Last year, Oscar nominees received the Motorola T722i, an envy-inspiring phone. Taking its place at this year's Academy Awards was the Motorola V600, which doesn't have the most innovative design but packs plenty of features that complement a movie star's jet-set lifestyle. This Bluetooth-enabled flip model allows world roaming, sports a built-in camera and speakerphone, and offers a rich, 65,536-color display. Combining high-end features with customizable style, the V600 will serve business users well, but at $299 with a two-year contract, the price is steep, especially when you consider that smart phones can be found for less. With its black-and-silver coloring, the full-figured (3.5 by 1.9 by 0.9 inches; 4.4 ounces), flip-style Motorola V600 resembles the shield of a well-known Bay Area football team. As a result, we've nicknamed this no-nonsense model the Raider phone. We particularly like that you can add some sparkle to the mobile's brawny exterior by swapping out the silver bezel for a version in Swarovski crystal ($69), easily transforming it into a handset for Raiderettes. While we're usually not fans of mobiles with a lot of girth, this model feels comfortable in the hand and snaps shut with authority.
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Though it has some girth, the V600 will fit in a pocket.
On the face of the V600, you'll find the conveniently placed camera lens and a small mirror that can be used to snap self-portraits. Like many flip phones, the Motorola V600 has a two-line external LCD that's illuminated with blue letters and icons; it also shows the time, the date, network strength, battery life, and caller ID (when available). Adorning the left side of the V600 are two buttons that navigate the menus, adjust the volume, and change the ring style. The latter even pulls double duty as a shutter button when the phone is in camera mode. On the right side of the mobile is a key for adjusting speakerphone volume.
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A Swarovski crystal faceplate turns the Raider phone into a perfect fit for a Raiderette.
Open the V600 and you'll find a spacious, eight-line, 65,536-color display that's viewable in direct sunlight. In addition to the tactile, backlit numeric keypad, there's a four-way rocker key (giving one-push entree to user-defined applications) with a silver control in the middle that acts as the default OK button. Surrounding the navigation key are five additional buttons: two soft keys (which activate the camera and mMode features from the main screen), the traditional Talk and End keys, and another oddly marked button that provides single-touch access to the menus. The Motorola V600 has all the features you'd expect in a mobile and more, including caller ID (when available), voicemail, voice-activated dialing, text and multimedia messaging, an alarm clock, a calculator, a currency converter, a to-do list, and wireless Web access via AT&T Wireless's high-speed GPRS data network. The handset's internal phone book holds 1,000 names, and you can store an additional 250 names on the SIM card. The V600 comes with 21 (24-chord) polyphonic ring tones, four MP3 tones, a vibrate mode, and two Java (J2ME) games, Stuntman and Bejeweled, though you can download more. You also can record short voice memos or send IMs from the handset, and the V600 can be personalized with your choice of wallpaper, colors, screensavers, or menu styles.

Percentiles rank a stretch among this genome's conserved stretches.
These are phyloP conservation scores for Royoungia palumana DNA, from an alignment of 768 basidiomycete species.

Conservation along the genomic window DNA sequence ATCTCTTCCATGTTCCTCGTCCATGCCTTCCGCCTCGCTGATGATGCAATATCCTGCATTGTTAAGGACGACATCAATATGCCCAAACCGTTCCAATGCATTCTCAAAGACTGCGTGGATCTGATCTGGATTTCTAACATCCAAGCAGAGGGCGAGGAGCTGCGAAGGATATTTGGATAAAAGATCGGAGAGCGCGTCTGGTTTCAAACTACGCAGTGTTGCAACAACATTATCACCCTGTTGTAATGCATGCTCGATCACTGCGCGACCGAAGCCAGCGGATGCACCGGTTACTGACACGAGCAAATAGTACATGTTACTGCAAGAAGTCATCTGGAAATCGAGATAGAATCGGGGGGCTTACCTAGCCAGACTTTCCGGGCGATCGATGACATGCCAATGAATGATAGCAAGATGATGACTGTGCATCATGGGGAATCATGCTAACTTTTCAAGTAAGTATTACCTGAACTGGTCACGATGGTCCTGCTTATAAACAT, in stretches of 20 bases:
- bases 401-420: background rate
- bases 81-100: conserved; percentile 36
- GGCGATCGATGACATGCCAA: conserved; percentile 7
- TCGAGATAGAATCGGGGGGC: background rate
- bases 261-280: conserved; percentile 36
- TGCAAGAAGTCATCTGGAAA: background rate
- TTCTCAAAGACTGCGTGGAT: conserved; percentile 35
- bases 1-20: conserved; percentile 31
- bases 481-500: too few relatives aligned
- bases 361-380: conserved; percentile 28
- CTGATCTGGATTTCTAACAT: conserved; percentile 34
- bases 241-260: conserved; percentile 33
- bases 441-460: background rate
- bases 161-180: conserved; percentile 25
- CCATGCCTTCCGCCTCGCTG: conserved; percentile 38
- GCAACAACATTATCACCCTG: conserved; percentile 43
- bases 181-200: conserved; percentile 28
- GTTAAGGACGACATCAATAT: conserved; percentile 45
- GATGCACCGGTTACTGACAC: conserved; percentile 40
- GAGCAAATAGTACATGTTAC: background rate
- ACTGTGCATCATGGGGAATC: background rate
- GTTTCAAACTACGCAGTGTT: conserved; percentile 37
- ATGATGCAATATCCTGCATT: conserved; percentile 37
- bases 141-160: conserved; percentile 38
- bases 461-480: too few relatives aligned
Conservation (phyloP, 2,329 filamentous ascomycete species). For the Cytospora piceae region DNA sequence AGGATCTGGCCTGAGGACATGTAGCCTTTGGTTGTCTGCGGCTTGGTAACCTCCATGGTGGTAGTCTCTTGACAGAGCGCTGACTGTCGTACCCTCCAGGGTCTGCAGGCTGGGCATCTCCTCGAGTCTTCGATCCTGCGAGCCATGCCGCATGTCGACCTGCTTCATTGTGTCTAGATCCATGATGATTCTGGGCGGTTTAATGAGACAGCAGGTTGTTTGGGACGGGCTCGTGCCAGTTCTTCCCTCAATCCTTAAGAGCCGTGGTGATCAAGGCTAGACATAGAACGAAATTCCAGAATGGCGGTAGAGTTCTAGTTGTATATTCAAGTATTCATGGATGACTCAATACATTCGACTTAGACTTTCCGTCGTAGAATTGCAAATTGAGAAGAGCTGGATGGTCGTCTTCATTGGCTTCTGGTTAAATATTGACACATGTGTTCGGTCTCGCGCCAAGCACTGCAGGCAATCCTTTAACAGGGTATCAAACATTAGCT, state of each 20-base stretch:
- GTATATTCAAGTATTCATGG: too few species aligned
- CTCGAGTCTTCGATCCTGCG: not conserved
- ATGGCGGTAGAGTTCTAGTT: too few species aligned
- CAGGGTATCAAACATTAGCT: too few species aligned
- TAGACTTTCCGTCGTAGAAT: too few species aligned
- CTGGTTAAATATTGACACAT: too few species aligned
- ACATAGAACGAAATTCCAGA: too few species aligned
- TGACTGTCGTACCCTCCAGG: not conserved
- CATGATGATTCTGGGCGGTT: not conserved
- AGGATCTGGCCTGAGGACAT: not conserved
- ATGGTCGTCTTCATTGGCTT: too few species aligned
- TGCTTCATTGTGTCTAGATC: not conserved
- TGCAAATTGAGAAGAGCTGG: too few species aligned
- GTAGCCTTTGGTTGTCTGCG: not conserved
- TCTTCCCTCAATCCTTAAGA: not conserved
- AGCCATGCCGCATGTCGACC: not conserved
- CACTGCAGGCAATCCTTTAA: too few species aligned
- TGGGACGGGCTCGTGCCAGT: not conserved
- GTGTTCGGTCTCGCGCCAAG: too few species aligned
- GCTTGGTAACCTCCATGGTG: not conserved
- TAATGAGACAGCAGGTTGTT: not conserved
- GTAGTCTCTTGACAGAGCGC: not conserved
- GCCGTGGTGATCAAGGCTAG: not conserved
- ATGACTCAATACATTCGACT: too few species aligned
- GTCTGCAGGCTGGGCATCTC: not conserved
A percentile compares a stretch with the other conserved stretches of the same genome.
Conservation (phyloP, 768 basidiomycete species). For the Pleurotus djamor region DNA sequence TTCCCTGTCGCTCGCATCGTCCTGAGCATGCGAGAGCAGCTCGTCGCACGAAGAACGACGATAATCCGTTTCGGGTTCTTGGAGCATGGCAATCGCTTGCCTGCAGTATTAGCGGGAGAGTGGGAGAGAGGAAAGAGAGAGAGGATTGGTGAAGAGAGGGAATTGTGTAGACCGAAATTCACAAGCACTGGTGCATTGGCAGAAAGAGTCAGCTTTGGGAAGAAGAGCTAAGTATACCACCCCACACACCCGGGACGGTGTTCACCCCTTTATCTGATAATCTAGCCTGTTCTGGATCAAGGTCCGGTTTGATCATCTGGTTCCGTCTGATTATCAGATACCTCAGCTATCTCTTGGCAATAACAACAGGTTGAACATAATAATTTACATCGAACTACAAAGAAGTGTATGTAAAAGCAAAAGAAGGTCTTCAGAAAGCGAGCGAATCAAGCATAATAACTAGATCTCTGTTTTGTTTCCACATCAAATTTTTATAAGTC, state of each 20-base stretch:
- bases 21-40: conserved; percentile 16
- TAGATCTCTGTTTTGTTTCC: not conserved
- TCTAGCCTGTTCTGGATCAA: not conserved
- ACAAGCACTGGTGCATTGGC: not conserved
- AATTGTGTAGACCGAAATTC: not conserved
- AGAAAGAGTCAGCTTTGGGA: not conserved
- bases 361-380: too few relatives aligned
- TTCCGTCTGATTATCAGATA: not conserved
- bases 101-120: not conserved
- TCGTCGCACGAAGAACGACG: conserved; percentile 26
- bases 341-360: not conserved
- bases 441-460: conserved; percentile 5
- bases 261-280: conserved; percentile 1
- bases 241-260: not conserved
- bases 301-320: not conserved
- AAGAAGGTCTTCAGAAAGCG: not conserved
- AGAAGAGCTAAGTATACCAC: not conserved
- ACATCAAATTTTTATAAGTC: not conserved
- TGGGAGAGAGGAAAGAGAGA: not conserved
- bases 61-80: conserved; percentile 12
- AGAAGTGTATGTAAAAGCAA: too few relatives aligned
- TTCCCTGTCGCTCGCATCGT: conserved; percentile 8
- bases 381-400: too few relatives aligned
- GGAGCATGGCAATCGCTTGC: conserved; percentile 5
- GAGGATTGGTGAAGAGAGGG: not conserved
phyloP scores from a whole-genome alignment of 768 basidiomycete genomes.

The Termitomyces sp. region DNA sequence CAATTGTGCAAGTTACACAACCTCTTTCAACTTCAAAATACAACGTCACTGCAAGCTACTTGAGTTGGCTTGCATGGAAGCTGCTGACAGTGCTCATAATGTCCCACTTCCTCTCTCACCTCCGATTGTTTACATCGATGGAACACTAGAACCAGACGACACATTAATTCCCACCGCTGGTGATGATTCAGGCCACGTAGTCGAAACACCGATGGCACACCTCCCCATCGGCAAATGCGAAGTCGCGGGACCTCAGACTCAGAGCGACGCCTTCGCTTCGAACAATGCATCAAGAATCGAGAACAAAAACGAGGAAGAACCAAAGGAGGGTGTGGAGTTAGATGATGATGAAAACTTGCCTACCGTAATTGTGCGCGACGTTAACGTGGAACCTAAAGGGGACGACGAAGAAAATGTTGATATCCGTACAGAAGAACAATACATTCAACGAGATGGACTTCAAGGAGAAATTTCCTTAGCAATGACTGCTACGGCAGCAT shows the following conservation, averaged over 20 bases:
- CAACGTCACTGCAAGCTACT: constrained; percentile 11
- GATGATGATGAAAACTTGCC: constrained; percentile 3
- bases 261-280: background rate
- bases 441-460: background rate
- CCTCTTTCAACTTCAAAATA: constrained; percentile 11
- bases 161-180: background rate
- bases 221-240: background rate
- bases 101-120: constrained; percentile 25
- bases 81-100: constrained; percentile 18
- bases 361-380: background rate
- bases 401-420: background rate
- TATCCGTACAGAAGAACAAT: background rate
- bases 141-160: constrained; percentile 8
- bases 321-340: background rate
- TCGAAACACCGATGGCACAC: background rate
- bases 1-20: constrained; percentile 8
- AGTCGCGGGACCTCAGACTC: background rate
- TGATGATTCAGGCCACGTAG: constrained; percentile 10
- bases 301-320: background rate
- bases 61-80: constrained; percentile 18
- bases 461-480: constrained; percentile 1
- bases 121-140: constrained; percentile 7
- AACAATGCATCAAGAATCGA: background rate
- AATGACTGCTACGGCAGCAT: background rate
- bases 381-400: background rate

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See for yourself: A mirror next to the camera lens aids in self-portraits.
As noted, the phone has a built-in VGA digital camera. You can take pictures in MMS (160x120), Medium (320x240), or High (640x480) mode and save as many images as the phone's 5MB of shared memory will accommodate. The better the resolution, the more memory an image will require. Plus, if you download a lot of games, you won't be able to store as many pictures. However, it's easy to keep tabs on storage capacity, as the Photo Viewfinder displays the percentage of memory used when you're in camera mode. You'll also find a self-timer and lighting settings, and you can save photos as wallpaper or screensavers, as well as attach them to names in your phone book for picture caller ID. While the mobile supports video playback, you can't record any footage.
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Picture perfect: Photos can be saved for use as wallpaper or with caller ID.
But the V600 isn't all fun and games. With its Bluetooth and USB connectivity as well as its ability to view and send POP3, SMTP, and IMAP4 e-mail, the phone is a workhorse. Additionally, you can purchase Motorola's Mobile Tools software ($60 with USB cable, $80 with Bluetooth adapter), which allows you to sync Outlook contacts and calendars on your handset. When we tried this feature, syncing seemed easy, but we noticed that the handset's calendar didn't support all the fields (such as Notes and Location) we used in our version of Outlook. We remedied this by combining location details in the subject area in Outlook on our computer, then syncing, but this isn't an ideal solution. One other quibble: You can't turn on the speakerphone until you actually place a call. We tested the world (GSM 850/900/1800/1900) phone in San Francisco and Las Vegas using AT&T Wireless service. Callers said they couldn't tell we were using a cell phone, and on our end, we could hear them just fine. As for the speakerphone, it was loud, but callers occasionally sounded muffled on the other end.
Battery life was impressive. We managed to meet the 3.5 hours of rated talk time. Additionally, we managed to slightly surpass the 5.8 days of rated standby time by a couple of hours.